From an instructional as well as personal perspective, we were made to feel extremely welcome by both our hosts, students and support staff, with attention to detail in a customized classroom and outdoor studio space (thanks to mild winter weather), and in materials for the participants. My guest instructor for this first session, futurist and science fiction writer Madeline Ashby and I had a memorable launch session, from prep meetings to official visits to a final “family” meal with the full team.
From many angles, the experience of working with the first cohort of the Future Design program has been as much about learning as about teaching. Since arriving back in Amsterdam and Toronto respectively, we have been compiling and comparing notes to plan the follow up classes. It‘s been valuable to reflect on where the two-week session stretched our own practices and comfort zones, as well as those of our students, and look at where we can have a greater impact going forward.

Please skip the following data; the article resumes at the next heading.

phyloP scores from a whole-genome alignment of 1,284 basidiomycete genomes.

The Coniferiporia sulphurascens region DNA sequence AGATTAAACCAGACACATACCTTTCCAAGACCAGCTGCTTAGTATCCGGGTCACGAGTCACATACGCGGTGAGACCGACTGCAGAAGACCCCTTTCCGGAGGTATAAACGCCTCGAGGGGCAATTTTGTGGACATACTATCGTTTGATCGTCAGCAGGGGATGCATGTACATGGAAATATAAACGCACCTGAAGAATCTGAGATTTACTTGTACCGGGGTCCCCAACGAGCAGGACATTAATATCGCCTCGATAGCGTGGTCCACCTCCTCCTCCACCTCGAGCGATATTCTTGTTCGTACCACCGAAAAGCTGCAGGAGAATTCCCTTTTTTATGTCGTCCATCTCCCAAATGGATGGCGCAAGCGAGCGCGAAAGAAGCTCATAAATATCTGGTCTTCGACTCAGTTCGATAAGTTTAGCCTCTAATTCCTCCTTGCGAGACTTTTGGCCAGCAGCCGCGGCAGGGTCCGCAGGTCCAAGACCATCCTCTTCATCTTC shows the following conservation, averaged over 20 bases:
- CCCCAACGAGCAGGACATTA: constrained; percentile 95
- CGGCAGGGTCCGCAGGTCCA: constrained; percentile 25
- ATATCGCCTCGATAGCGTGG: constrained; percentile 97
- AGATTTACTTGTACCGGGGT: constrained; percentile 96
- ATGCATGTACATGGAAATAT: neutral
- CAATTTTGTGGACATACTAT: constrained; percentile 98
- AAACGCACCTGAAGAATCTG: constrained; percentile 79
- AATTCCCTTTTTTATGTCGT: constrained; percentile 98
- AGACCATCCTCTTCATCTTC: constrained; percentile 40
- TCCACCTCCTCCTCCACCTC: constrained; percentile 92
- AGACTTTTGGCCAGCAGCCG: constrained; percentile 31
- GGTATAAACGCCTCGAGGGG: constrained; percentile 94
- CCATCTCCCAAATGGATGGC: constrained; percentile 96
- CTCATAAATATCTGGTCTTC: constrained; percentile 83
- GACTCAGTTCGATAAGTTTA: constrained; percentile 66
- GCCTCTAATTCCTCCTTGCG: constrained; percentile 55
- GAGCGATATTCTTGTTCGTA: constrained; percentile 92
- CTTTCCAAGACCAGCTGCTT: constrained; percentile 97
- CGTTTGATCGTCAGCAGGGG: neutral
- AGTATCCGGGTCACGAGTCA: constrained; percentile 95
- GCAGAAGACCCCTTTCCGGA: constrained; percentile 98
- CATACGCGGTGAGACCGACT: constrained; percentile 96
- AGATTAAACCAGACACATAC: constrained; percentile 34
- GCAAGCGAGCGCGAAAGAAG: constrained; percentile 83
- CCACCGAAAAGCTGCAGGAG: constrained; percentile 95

Every society sees plausible, preferable and possible differently, and defines preferable based on different values—deeply cultural as well as contemporary. There are unique challenges to discussing and framing futures in a setting where massive new building projects emerge from the desert almost overnight, infrastructure and services seen elsewhere as aspirational, get tested and deployed in reality, yet existential risks of climate change and global instability loom. Future timelines are compressed, distant horizons come rushing at you, and the givens one can assume are different when clear markers of progress are frequently placed ahead in major market sectors. The task then, is to balance what’s planned with substantial external uncertainties in a turbulent world, as well as the implications of internal change in a country that has gone from a trading outpost to global hub in less than one adult lifetime.